The Unified Extensible Firmware Interface allows for more modern electronics to be used on the computer’s main board (motherboard) and can even make the computer hardware appear like “smart” hardware on a network or similar communications system, allowing for certain kinds of remote access. Though to me this would seem to increase security risks, the industry seems to think it’s important.

When Microsoft mentions “modern” hardware, this is mostly what they are talking about. The older operating systems, as far as I know, cannot connect properly to the UEFI. So they found a way to essentially force everyone to upgrade their operating systems if they want to use modern hardware.

Alternatives to Windows

I have a version of Linux running on a small notebook that originally was running Windows 10. Certain features of Linux help it run better on machines with lower-end processors.

Beyond that, Microsoft and the Open Source community operate on significantly different philosophies of life. The Free Software movement takes this even a step further. But the basic difference is that companies like Microsoft have relatively restrictive licenses for their software products, keep most of their code a secret, and think of their end-users as “dumb” when it comes to computer systems. Open Source software on the other hand offers more lenient licenses (in some ways), requires that all source code be non-secret, and tends to think of end-users as “smart.” On top of that, the Free Software movement adds the assumption that if the source code is secret, then software companies can, and will, have things to hide about their software. The freedom of the computer user is compromised and bad control, including unwanted surveillance, can be foisted on users if they wish to use such “closed source” systems.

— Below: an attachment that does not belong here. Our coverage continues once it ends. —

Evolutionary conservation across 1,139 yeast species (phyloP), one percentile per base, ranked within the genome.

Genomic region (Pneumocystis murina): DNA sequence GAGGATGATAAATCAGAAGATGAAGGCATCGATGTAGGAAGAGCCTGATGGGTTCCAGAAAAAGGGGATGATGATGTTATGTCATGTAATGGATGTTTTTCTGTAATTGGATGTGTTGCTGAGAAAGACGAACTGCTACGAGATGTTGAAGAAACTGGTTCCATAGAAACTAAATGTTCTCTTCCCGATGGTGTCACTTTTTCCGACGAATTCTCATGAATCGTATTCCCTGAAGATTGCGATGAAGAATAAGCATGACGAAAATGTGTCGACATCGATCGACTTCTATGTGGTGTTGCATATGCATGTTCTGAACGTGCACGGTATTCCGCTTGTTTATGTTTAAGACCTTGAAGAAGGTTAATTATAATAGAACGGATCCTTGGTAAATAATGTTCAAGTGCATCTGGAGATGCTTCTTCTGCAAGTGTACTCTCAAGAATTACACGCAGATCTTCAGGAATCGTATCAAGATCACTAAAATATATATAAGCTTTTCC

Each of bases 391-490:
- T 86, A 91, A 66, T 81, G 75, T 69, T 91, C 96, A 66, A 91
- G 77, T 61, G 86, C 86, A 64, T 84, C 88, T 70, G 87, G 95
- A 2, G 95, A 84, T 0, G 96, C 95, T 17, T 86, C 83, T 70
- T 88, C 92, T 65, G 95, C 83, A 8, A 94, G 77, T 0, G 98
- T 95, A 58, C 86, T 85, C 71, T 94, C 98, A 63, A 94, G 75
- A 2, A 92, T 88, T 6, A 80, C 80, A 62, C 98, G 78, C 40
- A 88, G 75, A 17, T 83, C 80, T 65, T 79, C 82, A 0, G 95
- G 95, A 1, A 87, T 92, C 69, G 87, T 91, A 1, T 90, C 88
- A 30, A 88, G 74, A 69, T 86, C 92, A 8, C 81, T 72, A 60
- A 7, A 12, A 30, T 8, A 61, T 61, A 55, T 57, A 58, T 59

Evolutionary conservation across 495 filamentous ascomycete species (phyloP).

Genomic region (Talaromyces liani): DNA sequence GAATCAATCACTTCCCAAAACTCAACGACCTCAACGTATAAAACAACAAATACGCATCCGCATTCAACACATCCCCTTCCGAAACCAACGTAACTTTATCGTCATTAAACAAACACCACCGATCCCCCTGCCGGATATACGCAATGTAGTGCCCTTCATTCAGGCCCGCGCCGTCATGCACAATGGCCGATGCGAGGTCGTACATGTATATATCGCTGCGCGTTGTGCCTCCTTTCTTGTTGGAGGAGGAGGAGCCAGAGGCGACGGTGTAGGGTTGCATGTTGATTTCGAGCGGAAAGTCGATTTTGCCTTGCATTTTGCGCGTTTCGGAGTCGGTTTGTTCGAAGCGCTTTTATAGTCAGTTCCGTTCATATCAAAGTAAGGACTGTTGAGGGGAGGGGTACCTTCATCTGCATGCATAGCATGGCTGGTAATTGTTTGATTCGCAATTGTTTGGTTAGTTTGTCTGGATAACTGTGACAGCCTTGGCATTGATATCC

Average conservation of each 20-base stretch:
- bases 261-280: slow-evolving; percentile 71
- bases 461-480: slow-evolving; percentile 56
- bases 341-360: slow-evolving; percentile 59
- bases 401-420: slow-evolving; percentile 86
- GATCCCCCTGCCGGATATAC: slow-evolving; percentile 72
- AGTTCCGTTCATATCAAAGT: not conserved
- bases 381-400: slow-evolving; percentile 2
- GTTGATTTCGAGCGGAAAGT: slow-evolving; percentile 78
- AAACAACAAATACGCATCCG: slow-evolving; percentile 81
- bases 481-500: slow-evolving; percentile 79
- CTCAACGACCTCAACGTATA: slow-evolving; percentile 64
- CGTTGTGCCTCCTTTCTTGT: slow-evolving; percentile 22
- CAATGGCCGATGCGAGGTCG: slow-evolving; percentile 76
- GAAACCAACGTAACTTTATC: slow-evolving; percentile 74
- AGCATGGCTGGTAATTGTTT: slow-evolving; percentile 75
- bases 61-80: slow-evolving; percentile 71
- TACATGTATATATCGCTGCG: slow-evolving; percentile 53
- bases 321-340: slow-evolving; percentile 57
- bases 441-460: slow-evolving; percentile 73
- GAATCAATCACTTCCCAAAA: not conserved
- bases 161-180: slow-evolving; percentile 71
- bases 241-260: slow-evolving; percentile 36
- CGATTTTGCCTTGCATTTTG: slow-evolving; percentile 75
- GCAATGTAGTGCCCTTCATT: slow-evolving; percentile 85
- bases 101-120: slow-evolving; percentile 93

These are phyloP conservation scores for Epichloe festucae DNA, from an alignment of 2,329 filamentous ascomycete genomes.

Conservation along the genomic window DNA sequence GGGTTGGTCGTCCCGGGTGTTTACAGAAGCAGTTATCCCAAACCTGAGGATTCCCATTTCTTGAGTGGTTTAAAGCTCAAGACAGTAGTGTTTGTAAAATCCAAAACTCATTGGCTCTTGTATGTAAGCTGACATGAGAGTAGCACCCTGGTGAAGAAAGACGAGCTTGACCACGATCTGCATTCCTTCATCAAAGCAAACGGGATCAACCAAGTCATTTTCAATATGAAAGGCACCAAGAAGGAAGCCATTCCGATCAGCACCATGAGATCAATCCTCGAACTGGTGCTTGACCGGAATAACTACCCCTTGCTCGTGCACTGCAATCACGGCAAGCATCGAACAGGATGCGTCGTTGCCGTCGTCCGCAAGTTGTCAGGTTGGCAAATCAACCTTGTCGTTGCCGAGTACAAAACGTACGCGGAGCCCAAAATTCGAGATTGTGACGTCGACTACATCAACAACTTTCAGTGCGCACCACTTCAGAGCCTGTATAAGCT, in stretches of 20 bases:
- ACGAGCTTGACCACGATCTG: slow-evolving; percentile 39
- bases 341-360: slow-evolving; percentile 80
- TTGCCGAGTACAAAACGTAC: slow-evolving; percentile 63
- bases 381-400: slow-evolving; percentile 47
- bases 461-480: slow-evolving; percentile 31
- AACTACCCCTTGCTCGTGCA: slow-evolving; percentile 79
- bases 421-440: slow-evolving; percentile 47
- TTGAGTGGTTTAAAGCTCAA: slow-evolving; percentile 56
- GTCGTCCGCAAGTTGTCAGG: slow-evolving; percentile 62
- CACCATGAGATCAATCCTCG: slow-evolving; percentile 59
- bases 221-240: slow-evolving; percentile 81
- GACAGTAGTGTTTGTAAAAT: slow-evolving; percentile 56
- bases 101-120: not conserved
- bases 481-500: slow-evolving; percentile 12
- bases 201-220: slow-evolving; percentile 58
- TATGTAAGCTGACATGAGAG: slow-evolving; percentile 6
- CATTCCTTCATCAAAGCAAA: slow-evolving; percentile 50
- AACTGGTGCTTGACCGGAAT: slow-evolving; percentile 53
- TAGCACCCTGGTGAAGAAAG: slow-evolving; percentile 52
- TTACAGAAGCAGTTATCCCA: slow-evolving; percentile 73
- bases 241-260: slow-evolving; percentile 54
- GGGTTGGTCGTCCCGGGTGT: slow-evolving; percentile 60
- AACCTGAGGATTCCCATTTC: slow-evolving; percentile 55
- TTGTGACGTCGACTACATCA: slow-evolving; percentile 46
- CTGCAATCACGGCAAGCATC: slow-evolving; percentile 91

Though many of us see the dangers that a computer-dependent society could bring, the short-term benefits of using non-free software seem to be worth the risks. Global sanity, not revolution, is the answer to the constant problem of freedom on this planet.

Linux is not a bad alternative to Windows, though, and the newest versions from the big distributors like Ubuntu have UEFI compatibility. I ruled it out for my main machine because I had so many Windows applications I wanted to keep. But I would consider it for a new machine, or a portable. The best versions now operate very similar to Windows.

Companies with large numbers of Windows 7 machines can keep them protected if they put a good “firewall” or “proxy server” in between their internal computer network and the internet. The internet has become an extremely lawless place; internal company networks are usually much less so. I’m sure there are companies that will operate this way until their Windows 7 machines actually stop working and require replacement.

Installing Linux on an HP Stream 11

25 April 2018

linux mint desktop

The Stream series of portable computers from Hewlett-Packard (HP) are low-cost and rather bare bones devices for connecting to the internet.

I have a Stream 7 which is a tablet and runs Windows 8 (the first version of Windows that introduced various features to desktops that formerly were only used on portable devices like smartphones). And I have a Stream 11 which is a small notebook that has just a little more disk space than it needs to run its OS (operating system) which was Windows 10.

One day while sitting somewhere (probably my church’s café), I got a message that the computer needed to install a security update, but did not have enough disk space to do so. I was not able to reduce the unused space on the disk to the point where the update could be done. What could I do about this?

One alternative would have been to get a bigger disk. I could do this by purchasing a little gizmo called a “Micro SD” card. These are basically thumb drives in a special package designed to be installed more or less permanently in a host device, like a digital camera. They aren’t very expensive; it was an option.